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Serum periostin as a biomarker in eosinophilic granulomatosis with polyangiitis

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Rhee RL1, Holweg CTJ2, Wong K2, Cuthbertson D3, Carette S4, Khalidi NA5, Koening CL6, Langford CA7, McAlear CA1, Monach PA8, Moreland LW9, Pagnoux C4, Seo P10, Specks U11, Sreih AG1, Ytterberg SR12, Merkel PA13; Vasculitis Clinical Research Consortium. PLoS One. 2018 Oct 11;13(10):e0205768. doi: 10.1371/journal.pone.0205768. eCollection 2018.

Abstract

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1 Division of Rheumatology, University of Pennsylvania, Philadelphia, Pennsylvania, United States of America.

2 Genentech Inc., South San Francisco, California, United States of America.

3 Department of Biostatistics, University of South Florida, Tampa, Florida, United States of America.

4 Division of Rheumatology, Mount Sinai Hospital, Toronto, Ontario, Canada.

5 Division of Rheumatology, St. Joseph's Healthcare, McMaster University, Hamilton, Ontario, Canada.

6 Division of Rheumatology, University of Utah, Salt Lake City, Utah, United States of America.

7 Department of Rheumatology and Immunologic Disease, Cleveland Clinic, Cleveland, Ohio, United States of America.

8 Section of Rheumatology, Boston University School of Medicine, Boston, Massachusetts, United States of America.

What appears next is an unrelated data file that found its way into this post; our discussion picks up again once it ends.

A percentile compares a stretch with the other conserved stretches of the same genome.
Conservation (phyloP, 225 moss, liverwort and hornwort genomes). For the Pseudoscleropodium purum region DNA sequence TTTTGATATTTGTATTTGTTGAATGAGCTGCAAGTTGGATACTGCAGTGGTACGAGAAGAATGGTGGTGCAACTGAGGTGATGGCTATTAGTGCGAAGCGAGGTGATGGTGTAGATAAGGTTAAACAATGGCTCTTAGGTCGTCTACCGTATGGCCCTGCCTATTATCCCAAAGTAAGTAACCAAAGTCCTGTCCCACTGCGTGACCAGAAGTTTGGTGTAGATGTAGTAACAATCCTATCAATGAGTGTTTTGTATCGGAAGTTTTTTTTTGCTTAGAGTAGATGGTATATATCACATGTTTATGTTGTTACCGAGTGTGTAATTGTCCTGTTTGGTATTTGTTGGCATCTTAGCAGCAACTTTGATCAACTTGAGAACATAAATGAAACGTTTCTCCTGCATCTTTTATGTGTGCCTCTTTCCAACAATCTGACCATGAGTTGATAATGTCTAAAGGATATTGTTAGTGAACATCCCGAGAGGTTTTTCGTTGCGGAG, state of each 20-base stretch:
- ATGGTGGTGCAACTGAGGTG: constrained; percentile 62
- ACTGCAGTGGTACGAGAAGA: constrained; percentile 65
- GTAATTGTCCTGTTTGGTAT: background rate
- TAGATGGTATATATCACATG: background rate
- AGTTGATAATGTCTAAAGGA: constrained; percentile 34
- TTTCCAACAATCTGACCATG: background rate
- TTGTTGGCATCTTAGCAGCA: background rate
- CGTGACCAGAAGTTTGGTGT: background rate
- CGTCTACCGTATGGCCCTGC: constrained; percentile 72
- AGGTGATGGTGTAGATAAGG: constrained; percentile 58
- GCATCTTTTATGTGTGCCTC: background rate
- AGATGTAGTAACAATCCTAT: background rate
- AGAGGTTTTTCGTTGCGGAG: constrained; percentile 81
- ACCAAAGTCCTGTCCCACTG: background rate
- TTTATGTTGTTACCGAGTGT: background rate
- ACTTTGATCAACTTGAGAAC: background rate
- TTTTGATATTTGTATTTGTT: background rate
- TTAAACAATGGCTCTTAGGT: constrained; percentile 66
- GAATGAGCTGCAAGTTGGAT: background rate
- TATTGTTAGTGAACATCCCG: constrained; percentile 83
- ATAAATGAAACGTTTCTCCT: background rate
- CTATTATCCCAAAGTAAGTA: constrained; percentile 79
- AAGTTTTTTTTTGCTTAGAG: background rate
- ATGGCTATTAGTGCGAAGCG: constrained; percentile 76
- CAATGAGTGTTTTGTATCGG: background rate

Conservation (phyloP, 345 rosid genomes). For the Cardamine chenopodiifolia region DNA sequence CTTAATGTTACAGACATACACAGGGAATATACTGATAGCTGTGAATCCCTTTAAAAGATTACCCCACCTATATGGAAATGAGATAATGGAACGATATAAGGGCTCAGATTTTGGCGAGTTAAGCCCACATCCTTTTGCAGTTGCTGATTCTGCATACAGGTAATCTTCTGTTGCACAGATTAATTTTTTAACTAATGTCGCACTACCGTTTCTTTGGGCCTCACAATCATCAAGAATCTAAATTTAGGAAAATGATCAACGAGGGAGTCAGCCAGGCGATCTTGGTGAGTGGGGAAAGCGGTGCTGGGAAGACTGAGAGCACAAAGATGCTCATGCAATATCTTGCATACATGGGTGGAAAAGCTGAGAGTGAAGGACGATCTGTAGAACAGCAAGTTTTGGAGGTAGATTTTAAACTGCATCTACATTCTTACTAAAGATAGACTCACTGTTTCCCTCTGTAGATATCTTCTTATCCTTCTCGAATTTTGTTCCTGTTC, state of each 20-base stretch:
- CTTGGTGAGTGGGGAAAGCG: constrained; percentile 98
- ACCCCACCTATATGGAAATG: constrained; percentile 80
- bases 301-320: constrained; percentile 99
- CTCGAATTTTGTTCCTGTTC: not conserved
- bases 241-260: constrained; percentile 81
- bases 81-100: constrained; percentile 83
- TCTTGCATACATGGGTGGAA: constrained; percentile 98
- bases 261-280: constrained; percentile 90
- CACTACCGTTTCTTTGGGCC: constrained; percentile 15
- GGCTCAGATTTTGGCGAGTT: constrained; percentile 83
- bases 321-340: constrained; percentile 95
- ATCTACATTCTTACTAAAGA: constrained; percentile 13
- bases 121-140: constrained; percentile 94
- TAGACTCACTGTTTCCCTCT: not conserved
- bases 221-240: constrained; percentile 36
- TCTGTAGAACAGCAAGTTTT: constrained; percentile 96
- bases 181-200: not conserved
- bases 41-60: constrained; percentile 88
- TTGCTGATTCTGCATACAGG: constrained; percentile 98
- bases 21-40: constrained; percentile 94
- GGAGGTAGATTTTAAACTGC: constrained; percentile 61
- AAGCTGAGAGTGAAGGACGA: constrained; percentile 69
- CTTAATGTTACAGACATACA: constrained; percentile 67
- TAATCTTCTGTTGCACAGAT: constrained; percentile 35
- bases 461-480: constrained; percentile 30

9 Division of Rheumatology, University of Pittsburgh, Pittsburgh, Pennsylvania, United States of America.

10 Division of Rheumatology, Johns Hopkins University, Baltimore, Maryland, United States of America.

11 Division of Pulmonary and Critical Care Medicine, Mayo Clinic, Rochester, Minnesota, United States of America.

12 Division of Rheumatology, Mayo Clinic, Rochester, Minnesota, United States of America.

13 Division of Rheumatology and the Department of Biostatistics, Epidemiology, and Informatics, University of Pennsylvania, Philadelphia, Pennsylvania, United States of America.

Abstract

OBJECTIVE: Identification of a biomarker for disease activity in eosinophilic granulomatosis with polyangiitis (EGPA; Churg-Strauss) remains an unmet need. This study examined the value of serum periostin, a marker of type 2 inflammation, as a measure of disease activity in patients with EGPA.

METHODS: Participants enrolled in a multicenter, prospective cohort of patients with EGPA were included in this study if they had disease activity (defined as Birmingham Vasculitis Activity Score [BVAS] > 0) during follow-up. Serum levels of periostin were measured at flare visit as well as two pre- and two post-flare visits, if available. The outcome of disease activity was assessed either with BVAS or Physician Global Assessment (PGA). Mixed-effect models were used to examine the association between periostin levels and disease activity. Comparisons were made with a historical cohort of healthy individuals and patients with asthma.

RESULTS: In the 49 patients included in the study, the median periostin level was 60 ng/ml (IQR 50 to 73) in all visits and did not significantly change across visits. Multivariate analyses found no association between periostin level and presence or absence of flare according to the BVAS (adjusted OR 1.00 [95% CI 0.98 to 1.02], p = 0.98) but an increase in periostin level was significantly associated with greater disease severity during a flare according to the PGA (adjusted beta-coefficient 0.02 [95% CI 0.004 to 0.03], p = 0.01). Periostin levels in EGPA were significantly higher than previously studied healthy controls and patients with asthma.

CONCLUSION: In EGPA serum periostin level is modestly associated with greater disease severity during a flare but does not discriminate active from inactive disease. Periostin levels in EGPA are higher than in other previously studied cohorts, including healthy populations and patients with asthma, and are relatively stable over time.